Allamano, Giuseppe, Bl.

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Priest; founder, Consolata Society for Foreign Missions and the Missionary Sisters of the Consolata; b. Castelnuovo d'Asti, Piedmont, Italy, Feb. 21, 1851; d. Turin, Piedmont, Italy, Feb. 16, 1926; beatified, Oct. 7, 1990.

Giuseppe Allamano was the fourth of five children born to Joseph Allamano and Marianna Cafasso. His mother, Marianna, was the sister of St. Joseph cafasso. While a secondary school student at Valdocco, John bosco served as his spiritual mentor. Allamano later entered the diocesan seminary and was ordained a priest in Turin in 1873. At the age of 24 he was appointed spiritual director in the diocesan seminary. In 1880 Allamano became rector of the "Santuario della Consolata," a Marian shrine in Turin, which houses what is believed to be one of the earliest known icons of the Blessed Mother (4th century). Under his direction, the Consolata Shrine became an important center of Marian piety. He remodeled the building, and renewed the devotion to Our Lady, providing a group of priests for confessions and spiritual direction. He won wide popularity as a confessor and spiritual director, and he promoted many charitable works such as the Catholic Action, labor unions, and the Catholic press.

From his youth Allamano was inspired by the missionary life and activities of the Capuchin missionary Cardinal Massaia in Ethiopia. His poor health, however, prevented him from following his dream of being a missionary. After a long period of prayer and planning in 1901, with the encouragement of his Archbishop A. Richelmy and the approval of the bishops of Piedmont he founded the Institute of the Consolata Foreign Missions. In 1902 the first consolata missionaries, two priests and two religious brothers, left Turin for Kenya, in East Africa.

As the first Consolata Missionaries were making progress in Kenya, there was an urgent need for more personnel. Allamano started a formation program to train his missionaries and, in 1910, he also founded the Consolata Missionary Sisters, an indispensable presence together with the priests and the brothers, in the evangelization of Kenya. Both in his rectorship of the shrine and in his leadership of the Consolata Missionaries, Allamano was supported by his close co-worker James Camisassa, the vice-rector of the shrine and the co-founder of the Consolata Missionaries. Their continuous cooperation of 43 years is a moving example of priestly friendship.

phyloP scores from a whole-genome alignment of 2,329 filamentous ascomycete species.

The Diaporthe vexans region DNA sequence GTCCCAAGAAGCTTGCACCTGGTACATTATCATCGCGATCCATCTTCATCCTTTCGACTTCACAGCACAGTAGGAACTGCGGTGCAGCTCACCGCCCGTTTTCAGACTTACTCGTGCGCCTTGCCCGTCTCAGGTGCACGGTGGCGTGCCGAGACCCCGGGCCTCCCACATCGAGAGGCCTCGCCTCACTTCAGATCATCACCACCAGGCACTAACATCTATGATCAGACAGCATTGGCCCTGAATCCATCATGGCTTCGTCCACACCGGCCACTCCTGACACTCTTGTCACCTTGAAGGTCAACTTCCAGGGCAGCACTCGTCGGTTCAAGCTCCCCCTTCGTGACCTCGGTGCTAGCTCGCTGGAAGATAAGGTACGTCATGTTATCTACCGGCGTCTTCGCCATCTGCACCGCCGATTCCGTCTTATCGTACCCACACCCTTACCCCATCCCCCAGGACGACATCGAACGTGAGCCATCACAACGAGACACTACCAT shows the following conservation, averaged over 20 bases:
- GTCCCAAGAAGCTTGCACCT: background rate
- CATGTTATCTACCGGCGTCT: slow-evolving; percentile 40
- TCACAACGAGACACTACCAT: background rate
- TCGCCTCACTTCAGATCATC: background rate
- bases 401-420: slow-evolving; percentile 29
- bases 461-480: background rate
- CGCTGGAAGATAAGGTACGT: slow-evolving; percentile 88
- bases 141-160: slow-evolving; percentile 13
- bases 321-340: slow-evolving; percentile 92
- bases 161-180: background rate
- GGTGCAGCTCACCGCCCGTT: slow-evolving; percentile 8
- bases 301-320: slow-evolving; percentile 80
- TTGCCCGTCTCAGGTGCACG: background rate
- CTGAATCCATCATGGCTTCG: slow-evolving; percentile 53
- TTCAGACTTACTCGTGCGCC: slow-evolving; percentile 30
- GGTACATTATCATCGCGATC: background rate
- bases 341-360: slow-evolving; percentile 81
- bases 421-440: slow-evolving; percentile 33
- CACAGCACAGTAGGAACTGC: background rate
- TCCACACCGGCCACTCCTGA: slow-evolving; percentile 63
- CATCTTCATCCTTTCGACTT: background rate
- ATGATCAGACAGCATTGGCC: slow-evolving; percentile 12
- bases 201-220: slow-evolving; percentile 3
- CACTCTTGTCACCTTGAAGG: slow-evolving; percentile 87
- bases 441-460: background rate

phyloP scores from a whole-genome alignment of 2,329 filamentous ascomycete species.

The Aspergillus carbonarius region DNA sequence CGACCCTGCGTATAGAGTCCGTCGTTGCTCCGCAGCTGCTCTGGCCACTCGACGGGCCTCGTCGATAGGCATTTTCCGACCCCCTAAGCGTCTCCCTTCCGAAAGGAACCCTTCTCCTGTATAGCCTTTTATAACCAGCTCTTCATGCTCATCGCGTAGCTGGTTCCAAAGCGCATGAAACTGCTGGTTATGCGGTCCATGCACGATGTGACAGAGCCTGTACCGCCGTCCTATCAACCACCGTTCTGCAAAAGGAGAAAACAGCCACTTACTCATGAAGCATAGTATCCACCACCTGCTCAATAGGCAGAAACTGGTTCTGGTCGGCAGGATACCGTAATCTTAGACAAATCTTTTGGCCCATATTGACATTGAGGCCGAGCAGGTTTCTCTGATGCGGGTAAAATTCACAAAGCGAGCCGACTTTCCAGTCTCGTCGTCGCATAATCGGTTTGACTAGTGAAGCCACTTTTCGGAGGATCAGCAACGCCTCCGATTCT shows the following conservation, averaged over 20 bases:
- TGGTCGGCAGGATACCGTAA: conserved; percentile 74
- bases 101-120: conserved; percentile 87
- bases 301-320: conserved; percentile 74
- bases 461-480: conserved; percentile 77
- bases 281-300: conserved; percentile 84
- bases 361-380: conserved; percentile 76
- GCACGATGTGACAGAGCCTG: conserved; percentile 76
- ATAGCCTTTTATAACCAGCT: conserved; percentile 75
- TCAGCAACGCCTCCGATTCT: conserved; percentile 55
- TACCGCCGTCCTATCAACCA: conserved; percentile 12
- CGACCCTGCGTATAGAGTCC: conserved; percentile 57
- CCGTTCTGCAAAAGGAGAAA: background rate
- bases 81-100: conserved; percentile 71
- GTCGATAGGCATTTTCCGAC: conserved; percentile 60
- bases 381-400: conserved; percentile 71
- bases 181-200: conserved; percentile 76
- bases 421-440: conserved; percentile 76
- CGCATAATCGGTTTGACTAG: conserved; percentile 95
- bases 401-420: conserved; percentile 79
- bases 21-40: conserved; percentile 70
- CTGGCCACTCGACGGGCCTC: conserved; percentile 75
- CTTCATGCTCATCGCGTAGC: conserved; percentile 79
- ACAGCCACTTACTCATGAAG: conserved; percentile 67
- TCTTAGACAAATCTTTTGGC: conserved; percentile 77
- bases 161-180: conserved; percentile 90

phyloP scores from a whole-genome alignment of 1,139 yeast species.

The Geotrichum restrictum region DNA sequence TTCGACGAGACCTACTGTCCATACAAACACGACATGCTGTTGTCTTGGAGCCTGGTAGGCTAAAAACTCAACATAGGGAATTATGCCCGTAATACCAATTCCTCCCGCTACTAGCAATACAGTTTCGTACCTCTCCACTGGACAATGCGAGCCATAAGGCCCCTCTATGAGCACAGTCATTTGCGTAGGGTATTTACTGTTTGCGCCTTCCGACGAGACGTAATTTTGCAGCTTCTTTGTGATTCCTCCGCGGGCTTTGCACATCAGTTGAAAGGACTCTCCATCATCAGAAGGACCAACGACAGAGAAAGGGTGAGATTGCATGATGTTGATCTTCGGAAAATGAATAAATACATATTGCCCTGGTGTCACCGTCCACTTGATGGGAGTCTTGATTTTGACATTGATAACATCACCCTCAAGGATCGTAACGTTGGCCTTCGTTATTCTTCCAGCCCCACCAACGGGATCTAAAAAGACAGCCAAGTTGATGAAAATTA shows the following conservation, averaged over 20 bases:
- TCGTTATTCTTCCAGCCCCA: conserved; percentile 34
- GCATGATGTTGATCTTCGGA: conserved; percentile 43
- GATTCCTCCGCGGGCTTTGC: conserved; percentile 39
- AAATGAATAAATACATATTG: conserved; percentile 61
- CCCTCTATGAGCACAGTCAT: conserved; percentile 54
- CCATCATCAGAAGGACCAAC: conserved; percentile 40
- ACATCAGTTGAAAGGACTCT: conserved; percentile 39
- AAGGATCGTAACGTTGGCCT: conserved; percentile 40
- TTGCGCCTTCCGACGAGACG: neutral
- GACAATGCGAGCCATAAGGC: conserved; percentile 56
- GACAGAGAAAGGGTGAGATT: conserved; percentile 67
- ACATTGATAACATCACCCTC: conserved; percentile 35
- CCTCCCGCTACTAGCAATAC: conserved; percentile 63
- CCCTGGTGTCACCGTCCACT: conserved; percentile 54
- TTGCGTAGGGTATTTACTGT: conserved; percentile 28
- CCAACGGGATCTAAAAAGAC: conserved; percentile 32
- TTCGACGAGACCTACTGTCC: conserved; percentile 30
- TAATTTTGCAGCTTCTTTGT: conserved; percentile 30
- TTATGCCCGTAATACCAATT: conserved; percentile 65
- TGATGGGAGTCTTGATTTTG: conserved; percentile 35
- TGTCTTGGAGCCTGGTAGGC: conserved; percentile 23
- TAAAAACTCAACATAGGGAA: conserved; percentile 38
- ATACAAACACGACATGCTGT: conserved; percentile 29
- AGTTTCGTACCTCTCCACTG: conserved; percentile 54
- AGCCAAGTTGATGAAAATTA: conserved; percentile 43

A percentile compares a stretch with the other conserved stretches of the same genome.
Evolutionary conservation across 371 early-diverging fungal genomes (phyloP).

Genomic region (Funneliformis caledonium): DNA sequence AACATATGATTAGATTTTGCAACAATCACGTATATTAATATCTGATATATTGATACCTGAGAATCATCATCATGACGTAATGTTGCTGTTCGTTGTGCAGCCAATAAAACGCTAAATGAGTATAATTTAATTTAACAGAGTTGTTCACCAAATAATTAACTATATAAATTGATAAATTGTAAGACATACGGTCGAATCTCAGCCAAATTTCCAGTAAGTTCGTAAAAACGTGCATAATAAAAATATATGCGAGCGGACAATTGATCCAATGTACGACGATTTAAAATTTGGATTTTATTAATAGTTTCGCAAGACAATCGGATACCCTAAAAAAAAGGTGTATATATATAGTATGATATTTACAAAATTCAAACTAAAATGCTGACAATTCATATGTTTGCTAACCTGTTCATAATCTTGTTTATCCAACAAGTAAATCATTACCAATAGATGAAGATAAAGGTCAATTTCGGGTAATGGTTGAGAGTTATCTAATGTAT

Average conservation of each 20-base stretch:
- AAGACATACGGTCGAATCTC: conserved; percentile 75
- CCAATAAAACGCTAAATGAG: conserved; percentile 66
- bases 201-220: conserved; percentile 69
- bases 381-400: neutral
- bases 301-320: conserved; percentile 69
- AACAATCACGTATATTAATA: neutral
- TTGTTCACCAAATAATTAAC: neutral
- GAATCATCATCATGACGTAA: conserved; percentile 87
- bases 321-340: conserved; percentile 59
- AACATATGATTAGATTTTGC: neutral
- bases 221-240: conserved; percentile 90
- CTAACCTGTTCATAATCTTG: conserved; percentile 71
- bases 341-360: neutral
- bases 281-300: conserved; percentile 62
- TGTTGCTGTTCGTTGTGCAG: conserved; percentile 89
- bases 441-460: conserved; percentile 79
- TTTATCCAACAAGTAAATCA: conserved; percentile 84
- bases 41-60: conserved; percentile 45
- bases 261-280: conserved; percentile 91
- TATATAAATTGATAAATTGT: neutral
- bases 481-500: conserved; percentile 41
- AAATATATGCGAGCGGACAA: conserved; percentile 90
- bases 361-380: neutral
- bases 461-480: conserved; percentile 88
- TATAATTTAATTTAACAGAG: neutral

Though superior general of the Consolata Missionaries, Allamano remained a diocesan priest of Turin all his life, involving himself in every aspect of the diocesan life. He viewed his missionary involvement as a direct consequence of his priesthood. Allamano's spirituality is best characterized as one trusting in God's guidance and provision, and is marked by a deep devotion to the Blessed Virgin Mary. Mary, Mother of Consolation, who experienced God's tender love and responded in total commitment, became a model and companion for his life and mission. Allamano died in Turin where his relics are enshrined in a chapel dedicated to him at the motherhouse of the Consolata Missionaries.

Feast: Feb. 16.

Bibliography: Acta Apostolicae Sedis, 82 (1990): 1020. L'Osservatore Romano, English edition, nos. 41, 42 (1990); l. sales, Il servo di Dio Giuseppe Allamano, 3rd ed. (Turin 1944); The Spiritual Life From the Spiritual Conferences of Joseph Allamano (Rome 1982); i. tubaldo, Giuseppe Allamano, 4 v. (Turin 198287); d. agasso, Joseph Allamano (Middlegreen 1991).

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Allamano, Giuseppe, Bl.

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